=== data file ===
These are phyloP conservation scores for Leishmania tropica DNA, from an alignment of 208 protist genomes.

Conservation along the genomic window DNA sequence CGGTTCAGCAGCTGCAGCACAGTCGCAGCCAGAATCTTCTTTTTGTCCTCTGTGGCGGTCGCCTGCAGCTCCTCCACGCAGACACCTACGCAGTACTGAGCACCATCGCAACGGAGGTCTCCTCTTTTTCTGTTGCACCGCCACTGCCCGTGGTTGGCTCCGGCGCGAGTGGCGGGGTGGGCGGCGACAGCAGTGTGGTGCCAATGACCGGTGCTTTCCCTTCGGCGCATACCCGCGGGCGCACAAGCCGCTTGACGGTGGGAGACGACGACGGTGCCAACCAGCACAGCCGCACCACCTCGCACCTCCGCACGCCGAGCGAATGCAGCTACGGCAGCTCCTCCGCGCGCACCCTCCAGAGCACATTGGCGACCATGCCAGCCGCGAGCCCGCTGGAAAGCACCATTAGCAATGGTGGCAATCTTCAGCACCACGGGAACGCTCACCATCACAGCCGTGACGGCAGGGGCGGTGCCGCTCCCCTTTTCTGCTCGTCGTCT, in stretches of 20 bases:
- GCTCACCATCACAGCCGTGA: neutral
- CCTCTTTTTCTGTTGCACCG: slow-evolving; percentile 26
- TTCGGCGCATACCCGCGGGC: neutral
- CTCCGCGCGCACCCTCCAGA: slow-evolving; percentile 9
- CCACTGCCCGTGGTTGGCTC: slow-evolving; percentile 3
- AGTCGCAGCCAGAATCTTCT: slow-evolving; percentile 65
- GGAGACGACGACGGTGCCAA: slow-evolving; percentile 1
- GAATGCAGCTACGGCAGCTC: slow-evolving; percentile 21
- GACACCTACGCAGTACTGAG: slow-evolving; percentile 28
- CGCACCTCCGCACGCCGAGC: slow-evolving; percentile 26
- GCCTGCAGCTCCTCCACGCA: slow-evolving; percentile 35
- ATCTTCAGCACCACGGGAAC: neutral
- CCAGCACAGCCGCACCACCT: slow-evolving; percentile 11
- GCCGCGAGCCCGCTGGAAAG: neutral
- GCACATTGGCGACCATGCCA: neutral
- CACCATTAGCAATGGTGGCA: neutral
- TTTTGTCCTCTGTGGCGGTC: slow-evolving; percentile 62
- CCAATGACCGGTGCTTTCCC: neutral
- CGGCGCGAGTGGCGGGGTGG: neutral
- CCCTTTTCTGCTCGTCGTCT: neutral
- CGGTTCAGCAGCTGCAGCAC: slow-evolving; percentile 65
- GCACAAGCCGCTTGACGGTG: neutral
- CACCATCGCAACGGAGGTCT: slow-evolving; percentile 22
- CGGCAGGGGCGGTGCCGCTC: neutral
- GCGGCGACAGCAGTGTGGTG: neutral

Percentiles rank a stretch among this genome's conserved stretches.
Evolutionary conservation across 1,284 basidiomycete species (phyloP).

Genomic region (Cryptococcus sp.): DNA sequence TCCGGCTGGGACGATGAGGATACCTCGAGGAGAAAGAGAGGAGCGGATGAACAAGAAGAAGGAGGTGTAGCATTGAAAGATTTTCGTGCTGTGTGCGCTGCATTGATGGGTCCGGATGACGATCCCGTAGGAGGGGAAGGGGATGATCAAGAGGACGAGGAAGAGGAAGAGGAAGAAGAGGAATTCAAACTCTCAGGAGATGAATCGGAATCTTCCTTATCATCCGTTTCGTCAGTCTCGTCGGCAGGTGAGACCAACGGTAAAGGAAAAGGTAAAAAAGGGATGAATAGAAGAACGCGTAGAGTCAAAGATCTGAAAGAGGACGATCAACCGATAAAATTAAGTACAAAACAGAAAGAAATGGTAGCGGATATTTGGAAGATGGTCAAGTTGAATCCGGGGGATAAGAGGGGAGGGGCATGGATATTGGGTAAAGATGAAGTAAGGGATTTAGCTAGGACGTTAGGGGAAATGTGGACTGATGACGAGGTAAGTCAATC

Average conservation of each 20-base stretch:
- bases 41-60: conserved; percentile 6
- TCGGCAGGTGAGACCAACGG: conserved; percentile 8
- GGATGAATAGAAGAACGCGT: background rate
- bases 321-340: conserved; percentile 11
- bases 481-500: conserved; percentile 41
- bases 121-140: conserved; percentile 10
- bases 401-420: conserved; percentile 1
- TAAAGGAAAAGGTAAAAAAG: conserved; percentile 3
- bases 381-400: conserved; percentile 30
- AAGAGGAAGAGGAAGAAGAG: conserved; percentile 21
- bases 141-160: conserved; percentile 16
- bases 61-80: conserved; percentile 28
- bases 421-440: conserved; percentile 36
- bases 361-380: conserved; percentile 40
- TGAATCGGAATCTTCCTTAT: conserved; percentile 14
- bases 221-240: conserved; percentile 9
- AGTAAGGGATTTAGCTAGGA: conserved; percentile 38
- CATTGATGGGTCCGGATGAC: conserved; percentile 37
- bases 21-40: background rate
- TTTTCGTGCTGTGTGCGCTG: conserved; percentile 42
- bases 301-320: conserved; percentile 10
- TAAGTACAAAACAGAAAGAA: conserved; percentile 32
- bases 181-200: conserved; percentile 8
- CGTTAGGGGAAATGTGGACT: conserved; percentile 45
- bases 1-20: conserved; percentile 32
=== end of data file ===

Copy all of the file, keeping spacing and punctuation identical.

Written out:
These are phyloP conservation scores for Leishmania tropica DNA, from an alignment of 208 protist genomes.

Conservation along the genomic window DNA sequence CGGTTCAGCAGCTGCAGCACAGTCGCAGCCAGAATCTTCTTTTTGTCCTCTGTGGCGGTCGCCTGCAGCTCCTCCACGCAGACACCTACGCAGTACTGAGCACCATCGCAACGGAGGTCTCCTCTTTTTCTGTTGCACCGCCACTGCCCGTGGTTGGCTCCGGCGCGAGTGGCGGGGTGGGCGGCGACAGCAGTGTGGTGCCAATGACCGGTGCTTTCCCTTCGGCGCATACCCGCGGGCGCACAAGCCGCTTGACGGTGGGAGACGACGACGGTGCCAACCAGCACAGCCGCACCACCTCGCACCTCCGCACGCCGAGCGAATGCAGCTACGGCAGCTCCTCCGCGCGCACCCTCCAGAGCACATTGGCGACCATGCCAGCCGCGAGCCCGCTGGAAAGCACCATTAGCAATGGTGGCAATCTTCAGCACCACGGGAACGCTCACCATCACAGCCGTGACGGCAGGGGCGGTGCCGCTCCCCTTTTCTGCTCGTCGTCT, in stretches of 20 bases:
- GCTCACCATCACAGCCGTGA: neutral
- CCTCTTTTTCTGTTGCACCG: slow-evolving; percentile 26
- TTCGGCGCATACCCGCGGGC: neutral
- CTCCGCGCGCACCCTCCAGA: slow-evolving; percentile 9
- CCACTGCCCGTGGTTGGCTC: slow-evolving; percentile 3
- AGTCGCAGCCAGAATCTTCT: slow-evolving; percentile 65
- GGAGACGACGACGGTGCCAA: slow-evolving; percentile 1
- GAATGCAGCTACGGCAGCTC: slow-evolving; percentile 21
- GACACCTACGCAGTACTGAG: slow-evolving; percentile 28
- CGCACCTCCGCACGCCGAGC: slow-evolving; percentile 26
- GCCTGCAGCTCCTCCACGCA: slow-evolving; percentile 35
- ATCTTCAGCACCACGGGAAC: neutral
- CCAGCACAGCCGCACCACCT: slow-evolving; percentile 11
- GCCGCGAGCCCGCTGGAAAG: neutral
- GCACATTGGCGACCATGCCA: neutral
- CACCATTAGCAATGGTGGCA: neutral
- TTTTGTCCTCTGTGGCGGTC: slow-evolving; percentile 62
- CCAATGACCGGTGCTTTCCC: neutral
- CGGCGCGAGTGGCGGGGTGG: neutral
- CCCTTTTCTGCTCGTCGTCT: neutral
- CGGTTCAGCAGCTGCAGCAC: slow-evolving; percentile 65
- GCACAAGCCGCTTGACGGTG: neutral
- CACCATCGCAACGGAGGTCT: slow-evolving; percentile 22
- CGGCAGGGGCGGTGCCGCTC: neutral
- GCGGCGACAGCAGTGTGGTG: neutral

Percentiles rank a stretch among this genome's conserved stretches.
Evolutionary conservation across 1,284 basidiomycete species (phyloP).

Genomic region (Cryptococcus sp.): DNA sequence TCCGGCTGGGACGATGAGGATACCTCGAGGAGAAAGAGAGGAGCGGATGAACAAGAAGAAGGAGGTGTAGCATTGAAAGATTTTCGTGCTGTGTGCGCTGCATTGATGGGTCCGGATGACGATCCCGTAGGAGGGGAAGGGGATGATCAAGAGGACGAGGAAGAGGAAGAGGAAGAAGAGGAATTCAAACTCTCAGGAGATGAATCGGAATCTTCCTTATCATCCGTTTCGTCAGTCTCGTCGGCAGGTGAGACCAACGGTAAAGGAAAAGGTAAAAAAGGGATGAATAGAAGAACGCGTAGAGTCAAAGATCTGAAAGAGGACGATCAACCGATAAAATTAAGTACAAAACAGAAAGAAATGGTAGCGGATATTTGGAAGATGGTCAAGTTGAATCCGGGGGATAAGAGGGGAGGGGCATGGATATTGGGTAAAGATGAAGTAAGGGATTTAGCTAGGACGTTAGGGGAAATGTGGACTGATGACGAGGTAAGTCAATC

Average conservation of each 20-base stretch:
- bases 41-60: conserved; percentile 6
- TCGGCAGGTGAGACCAACGG: conserved; percentile 8
- GGATGAATAGAAGAACGCGT: background rate
- bases 321-340: conserved; percentile 11
- bases 481-500: conserved; percentile 41
- bases 121-140: conserved; percentile 10
- bases 401-420: conserved; percentile 1
- TAAAGGAAAAGGTAAAAAAG: conserved; percentile 3
- bases 381-400: conserved; percentile 30
- AAGAGGAAGAGGAAGAAGAG: conserved; percentile 21
- bases 141-160: conserved; percentile 16
- bases 61-80: conserved; percentile 28
- bases 421-440: conserved; percentile 36
- bases 361-380: conserved; percentile 40
- TGAATCGGAATCTTCCTTAT: conserved; percentile 14
- bases 221-240: conserved; percentile 9
- AGTAAGGGATTTAGCTAGGA: conserved; percentile 38
- CATTGATGGGTCCGGATGAC: conserved; percentile 37
- bases 21-40: background rate
- TTTTCGTGCTGTGTGCGCTG: conserved; percentile 42
- bases 301-320: conserved; percentile 10
- TAAGTACAAAACAGAAAGAA: conserved; percentile 32
- bases 181-200: conserved; percentile 8
- CGTTAGGGGAAATGTGGACT: conserved; percentile 45
- bases 1-20: conserved; percentile 32